I read a timely blog post today. In fact, since I took a new job almost two months ago, making a leap of faith, a striking number of things have been timely. Maybe because I'm looking for them, or because I find myself in complex, difficult waters and feeling lost much of the time so everything looks like a sign.
The post is on Tiny Buddha - a rich source of everyday wisdom, the kind that is deceptively simple and therefore deeply helpful.
When I took the new job I decided my motto would be one that runs against my nature, in some ways, and in line with it in others. I took Rikki Tikki Tavi's family motto, "Run and find out." The curiosity is easy; getting out and into other people's business is not.
I am at my best when I am self forgetful, letting the work and the facts and (mostly) other people be what's important, without much concern for the opinions of others. Trusting (again, forgetful might be the best word) that my responses will be right because I was raised that way. Doing what seems right and trusting others to understand or (better) to join in.
But when I'm stressed, and feel the stress of others, it's easy for me to turn and concentrate on my fears, or on my doubts, or on the feelings of dissatisfaction I imagine in others. I hear their frustration or disagreement and take it as a judgement on me. This is misplaced, but it's an old bad habit, and easy to fall into when I'm tired or out of balance.
It's like a rapidly turning machine that starts to oscillate when the center gets out of adjustment. It's surprising how quickly the problem gets worse, as balance is lost. And if you throw something heavy into this situation, the results can be destructive.
The trick is to slow down, recover the center (purpose and the perspective that it's not about me, it's about others and the work to be done), and restore the balance. Then speed back up.
When the center holds, I can enjoy the newness, the uncertainty, the opportunity to learn and to do new things, and even the feeling of being lost. It can be boring, always knowing where you are. As a teenager I recall being frustrated and feeling inadequate if I could not identify every tree and wildflower around me. Now I am delighted when I find a tree or plant I have never seen before (I saw two today, in fact). I deliberately drive out into the countryside or wander off into cities without plan or map in order to get lost and have the surprise and delight of finding my way without knowledge (I did this last week in Chicago and ended up eating terrific pizza overlooking Ontario St and meeting some great Navy officers).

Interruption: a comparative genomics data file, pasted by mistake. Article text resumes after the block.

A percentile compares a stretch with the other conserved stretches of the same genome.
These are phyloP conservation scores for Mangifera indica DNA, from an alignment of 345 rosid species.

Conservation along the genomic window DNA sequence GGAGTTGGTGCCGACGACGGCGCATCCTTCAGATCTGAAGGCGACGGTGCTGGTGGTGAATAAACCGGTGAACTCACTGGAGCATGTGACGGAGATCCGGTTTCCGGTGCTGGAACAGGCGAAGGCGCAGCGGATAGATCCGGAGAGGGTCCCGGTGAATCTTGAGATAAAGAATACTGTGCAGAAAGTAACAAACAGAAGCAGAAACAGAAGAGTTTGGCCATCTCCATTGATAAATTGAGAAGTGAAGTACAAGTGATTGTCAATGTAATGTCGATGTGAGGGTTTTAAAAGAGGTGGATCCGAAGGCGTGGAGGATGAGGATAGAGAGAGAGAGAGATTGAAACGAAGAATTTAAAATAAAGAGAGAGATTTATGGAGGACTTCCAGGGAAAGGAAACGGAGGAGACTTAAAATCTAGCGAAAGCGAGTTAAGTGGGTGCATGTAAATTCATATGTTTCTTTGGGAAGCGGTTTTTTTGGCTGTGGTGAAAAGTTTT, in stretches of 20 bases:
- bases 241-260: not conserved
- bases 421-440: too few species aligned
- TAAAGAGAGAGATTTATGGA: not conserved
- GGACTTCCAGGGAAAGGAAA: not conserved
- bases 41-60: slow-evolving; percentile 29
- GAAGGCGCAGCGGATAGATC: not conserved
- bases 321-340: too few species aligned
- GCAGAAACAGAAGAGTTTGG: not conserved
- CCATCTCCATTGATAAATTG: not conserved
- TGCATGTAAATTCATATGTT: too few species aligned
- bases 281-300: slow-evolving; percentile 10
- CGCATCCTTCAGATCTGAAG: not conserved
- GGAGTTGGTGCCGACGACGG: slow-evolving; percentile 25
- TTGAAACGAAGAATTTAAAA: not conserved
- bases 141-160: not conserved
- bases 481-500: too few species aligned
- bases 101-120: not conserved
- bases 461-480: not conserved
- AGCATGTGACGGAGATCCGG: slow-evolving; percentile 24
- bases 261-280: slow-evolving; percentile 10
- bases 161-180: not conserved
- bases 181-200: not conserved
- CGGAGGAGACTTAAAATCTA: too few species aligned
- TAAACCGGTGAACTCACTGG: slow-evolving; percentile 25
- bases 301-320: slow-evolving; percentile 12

I'm getting it wrong when I start worrying about whether I'm getting it right.
Which brings me back to the title of this post. My new job looms large in my mind nearly all the time right now - partly because the challenge is the infinite kind, where this is no limit to how much you can accomplish, and partly because it's still so very new. But I have deeper challenges and older questions to answer which are in the same class. The one that still haunts me most is, "What do I want to paint"? I actually do think I've answered that, but I haven't begun. And I haven't begun because I don't know how to begin. And the new job and the Tiny Buddha post should make it obvious that my problem is I'm still concentrating on getting it right, rather than on doing it.
When will I begin doing it? The first moves will be clumsy and unsatisfying, I fear. But how else can I get to the place I want to go? And I suspect I might be wrong about the "unsatisfying" - I think it will probably feel great. Fear of judgement (my own and others') is what holds me back.
And, as another wise art teacher told me over 30 years ago, "You need to get over that fear right now." The irony of that sentence didn't strike me until I reread it.
But "right now" is still available. And the question has shifted; it's not "What do I want to paint?" but instead, "When am I going to start?" I'm the only thing in the way.
(The image above is a painting I did several years ago that borders on where I'm going. I think of this as a self portrait, where I am both birds. I'm doing well when I'm the gleeful bird in front. I'm doing badly when I'm the second-guessing, fearful bird in the rear.)